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Whether the brightness of the heavenly bodies will be increased at this renewal?

Objection 1: It would seem that the brightness of the heavenly bodies will not be increased at this renewal. For this renewal as regards the lower bodies will be caused by the cleansing fire. But the cleansing fire will not reach the heavenly bodies. Therefore the heavenly bodies will not be renewed by receiving an increase of brightness.

Objection 2: Further, just as the heavenly bodies are the cause of generation in this lower world by their movement, so are they by their light. But, when generation ceases, movement will cease as stated above (A[2]). Therefore in like manner the light of the heavenly bodies will cease rather than increase.

Objection 3: Further, if the heavenly bodies will be renewed when man is renewed, it follows that when man deteriorated they deteriorated likewise. But this does not seem probable, since these bodies are unalterable as to their substance. Therefore neither will they be renewed when man is renewed.

Objection 4: Further, if they deteriorated then it follows that their deterioration was on a par with the amelioration which, it is said, will accrue to them at man's renewal. Now it is written (Is. 30:26) that "the light of the moon shall be as the light of the sun." Therefore in the original state before sin the moon shone as much as the sun does now. Therefore whenever the moon was over the earth, it made it to be day as the sun does now: which is proved manifestly to be false from the statement of Gn. 1:16 that the moon was made "to rule the night." Therefore when man sinned the heavenly bodies were not deprived of their light; and so their light will not be increased, so it seems, when man is glorified.

Objection 5: Further, the brightness of the heavenly bodies, like other creatures, is directed to the use of man. Now, after the resurrection, the brightness of the sun will be of no use to man: for it is written (Is. 60:19): "Thou shalt no more have the sun for thy light by day, neither shall the brightness of the moon enlighten thee," and (Apoc. 21:23): "The city hath no need of the sun, nor of the moon to shine in it." Therefore their brightness will not be increased.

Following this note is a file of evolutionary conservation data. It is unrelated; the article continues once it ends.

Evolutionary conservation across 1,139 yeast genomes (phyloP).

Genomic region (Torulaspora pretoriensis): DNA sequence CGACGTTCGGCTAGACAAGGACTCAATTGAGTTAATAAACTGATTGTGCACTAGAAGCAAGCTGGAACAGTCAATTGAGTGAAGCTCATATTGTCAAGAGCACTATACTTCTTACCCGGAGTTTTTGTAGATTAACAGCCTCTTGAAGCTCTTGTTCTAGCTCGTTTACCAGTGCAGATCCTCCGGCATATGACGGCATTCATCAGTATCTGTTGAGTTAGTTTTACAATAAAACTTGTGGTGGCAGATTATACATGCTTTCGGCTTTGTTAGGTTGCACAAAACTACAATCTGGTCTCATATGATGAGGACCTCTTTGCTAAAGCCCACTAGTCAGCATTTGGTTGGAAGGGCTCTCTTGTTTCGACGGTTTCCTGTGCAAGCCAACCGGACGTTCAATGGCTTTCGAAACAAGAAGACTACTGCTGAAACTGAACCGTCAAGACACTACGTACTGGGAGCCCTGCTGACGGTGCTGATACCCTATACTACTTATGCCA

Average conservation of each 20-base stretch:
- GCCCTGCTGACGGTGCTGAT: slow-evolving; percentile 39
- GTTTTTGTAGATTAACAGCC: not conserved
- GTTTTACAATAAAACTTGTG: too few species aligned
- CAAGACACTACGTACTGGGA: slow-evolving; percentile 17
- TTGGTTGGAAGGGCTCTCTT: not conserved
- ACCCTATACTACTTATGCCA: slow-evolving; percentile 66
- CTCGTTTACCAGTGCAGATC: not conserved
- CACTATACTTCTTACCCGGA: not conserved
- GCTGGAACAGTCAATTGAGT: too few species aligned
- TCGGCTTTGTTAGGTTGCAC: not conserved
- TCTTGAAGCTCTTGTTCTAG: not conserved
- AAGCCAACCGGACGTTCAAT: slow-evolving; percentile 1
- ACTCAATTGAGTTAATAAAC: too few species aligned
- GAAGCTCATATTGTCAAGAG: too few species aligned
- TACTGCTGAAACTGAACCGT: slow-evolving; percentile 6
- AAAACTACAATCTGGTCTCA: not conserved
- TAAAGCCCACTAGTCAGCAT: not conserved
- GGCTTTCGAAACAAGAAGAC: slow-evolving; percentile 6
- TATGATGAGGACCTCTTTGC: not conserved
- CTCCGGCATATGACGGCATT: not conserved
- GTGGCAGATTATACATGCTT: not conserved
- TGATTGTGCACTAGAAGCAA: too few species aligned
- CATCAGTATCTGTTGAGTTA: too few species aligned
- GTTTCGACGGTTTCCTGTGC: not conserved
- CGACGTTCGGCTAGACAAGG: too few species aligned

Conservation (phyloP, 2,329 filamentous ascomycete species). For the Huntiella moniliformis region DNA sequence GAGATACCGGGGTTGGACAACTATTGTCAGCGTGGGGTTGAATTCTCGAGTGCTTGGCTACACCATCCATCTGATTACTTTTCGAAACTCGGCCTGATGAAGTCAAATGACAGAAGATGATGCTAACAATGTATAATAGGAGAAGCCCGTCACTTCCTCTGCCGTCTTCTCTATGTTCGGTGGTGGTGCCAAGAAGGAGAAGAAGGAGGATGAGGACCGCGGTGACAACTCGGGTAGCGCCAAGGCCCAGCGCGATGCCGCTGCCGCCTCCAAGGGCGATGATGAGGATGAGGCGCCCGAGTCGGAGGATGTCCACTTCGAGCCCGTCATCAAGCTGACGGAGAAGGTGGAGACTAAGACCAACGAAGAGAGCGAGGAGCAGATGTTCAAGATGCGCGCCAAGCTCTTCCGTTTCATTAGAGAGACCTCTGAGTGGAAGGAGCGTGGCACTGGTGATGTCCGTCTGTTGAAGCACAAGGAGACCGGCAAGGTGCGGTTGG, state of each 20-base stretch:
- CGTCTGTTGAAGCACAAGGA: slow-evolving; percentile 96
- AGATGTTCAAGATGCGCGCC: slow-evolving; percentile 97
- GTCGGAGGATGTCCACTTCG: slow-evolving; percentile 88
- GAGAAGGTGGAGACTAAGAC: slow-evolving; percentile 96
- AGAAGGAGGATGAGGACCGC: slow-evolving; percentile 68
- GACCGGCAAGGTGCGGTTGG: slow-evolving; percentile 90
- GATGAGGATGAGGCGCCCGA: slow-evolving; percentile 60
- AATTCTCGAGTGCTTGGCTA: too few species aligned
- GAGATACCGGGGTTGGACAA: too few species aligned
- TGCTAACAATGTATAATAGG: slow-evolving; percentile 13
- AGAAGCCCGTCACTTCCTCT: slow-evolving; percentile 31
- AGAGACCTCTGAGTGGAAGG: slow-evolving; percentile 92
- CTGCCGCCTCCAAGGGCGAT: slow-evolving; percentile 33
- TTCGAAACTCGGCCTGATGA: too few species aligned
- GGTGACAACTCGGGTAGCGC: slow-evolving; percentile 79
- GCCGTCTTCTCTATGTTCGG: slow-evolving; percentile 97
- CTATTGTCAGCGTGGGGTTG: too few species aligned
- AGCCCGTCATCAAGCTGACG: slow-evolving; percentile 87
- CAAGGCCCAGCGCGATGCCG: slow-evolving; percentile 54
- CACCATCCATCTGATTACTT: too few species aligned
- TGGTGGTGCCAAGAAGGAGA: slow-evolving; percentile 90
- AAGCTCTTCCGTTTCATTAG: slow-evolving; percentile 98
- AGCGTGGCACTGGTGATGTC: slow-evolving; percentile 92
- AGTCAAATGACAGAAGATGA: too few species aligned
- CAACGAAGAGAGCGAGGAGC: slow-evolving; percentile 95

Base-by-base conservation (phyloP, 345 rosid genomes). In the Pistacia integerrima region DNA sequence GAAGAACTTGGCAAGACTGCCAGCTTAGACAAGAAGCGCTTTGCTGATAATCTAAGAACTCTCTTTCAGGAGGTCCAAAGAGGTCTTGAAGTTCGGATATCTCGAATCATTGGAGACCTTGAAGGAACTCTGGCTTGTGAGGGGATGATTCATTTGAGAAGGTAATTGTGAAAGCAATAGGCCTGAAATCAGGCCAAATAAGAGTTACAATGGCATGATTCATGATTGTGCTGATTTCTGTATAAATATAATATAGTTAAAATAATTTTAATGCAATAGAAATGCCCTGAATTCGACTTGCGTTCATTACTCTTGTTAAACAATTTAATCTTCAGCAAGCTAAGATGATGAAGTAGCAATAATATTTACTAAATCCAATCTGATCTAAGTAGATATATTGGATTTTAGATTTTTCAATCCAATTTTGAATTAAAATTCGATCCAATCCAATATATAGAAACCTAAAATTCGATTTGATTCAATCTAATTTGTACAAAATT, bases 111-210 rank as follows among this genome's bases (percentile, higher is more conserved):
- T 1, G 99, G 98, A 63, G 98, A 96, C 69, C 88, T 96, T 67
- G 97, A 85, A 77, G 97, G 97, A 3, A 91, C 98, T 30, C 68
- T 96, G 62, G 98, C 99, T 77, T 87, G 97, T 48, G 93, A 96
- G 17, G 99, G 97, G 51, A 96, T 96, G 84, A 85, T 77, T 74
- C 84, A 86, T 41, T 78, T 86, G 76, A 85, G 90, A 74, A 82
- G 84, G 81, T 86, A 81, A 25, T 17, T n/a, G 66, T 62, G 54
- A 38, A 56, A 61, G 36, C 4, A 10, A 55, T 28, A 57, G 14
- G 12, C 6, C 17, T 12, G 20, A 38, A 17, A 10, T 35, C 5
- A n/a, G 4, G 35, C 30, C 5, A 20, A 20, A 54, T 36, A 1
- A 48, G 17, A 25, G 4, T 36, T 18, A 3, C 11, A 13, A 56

Objection 6: Further, it were not a wise craftsman who would make very great instruments for the making of a small work. Now man is a very small thing in comparison with the heavenly bodies, which by their huge bulk surpass the size of man almost beyond comparison: in fact the size of the whole earth in comparison with the heaven is as a point compared with a sphere, as astronomers say. Since then God is most wise it would seem that man is not the end of the creation of the heavens, and so it is unseemly that the heaven should deteriorate when he sinned, or that it should be bettered when he is glorified.

On the contrary, It is written (Is. 30:26): "The light of the moon shall be as the light of the sun, and the light of the sun shall be sevenfold."

Further, the whole world will be renewed for the better. But the heaven is the more noble part of the corporeal world. Therefore it will be altered for the better. But this cannot be unless it shine out with greater brightness. Therefore its brightness will be bettered and will increase.

Further, "every creature that groaneth and travaileth in pain, awaiteth the revelation of the glory of the children of God" [*'The creature also itself shall be delivered from the servitude of corruption, into the liberty of the children of God. For we know that every creature groaneth and travaileth in pain,' etc.] (Rom. 8:21,22). Now such are the heavenly bodies, as a gloss says on the same passage. Therefore they await the glory of the saints. But they would not await it unless they were to gain something by it. Therefore their brightness will increase thereby, since it is their chief beauty.

I answer that, The renewal of the world is directed to the end that, after this renewal has taken place, God may become visible to man by signs so manifest as to be perceived as it were by his senses. Now creatures lead to the knowledge of God chiefly by their comeliness and beauty, which show forth the wisdom of their Maker and Governor; wherefore it is written (Wis. 13:5): "By the greatness of the beauty and of the creature, the Creator of them may be seen, so as to be known thereby." And the beauty of the heavenly bodies consists chiefly in light; wherefore it is written (Ecclus. 43:10): "The glory of the stars is the beauty of heaven, the Lord enlighteneth the world on high." Hence the heavenly bodies will be bettered, especially as regards their brightness. But to what degree and in what way this betterment will take place is known to Him alone Who will bring it about.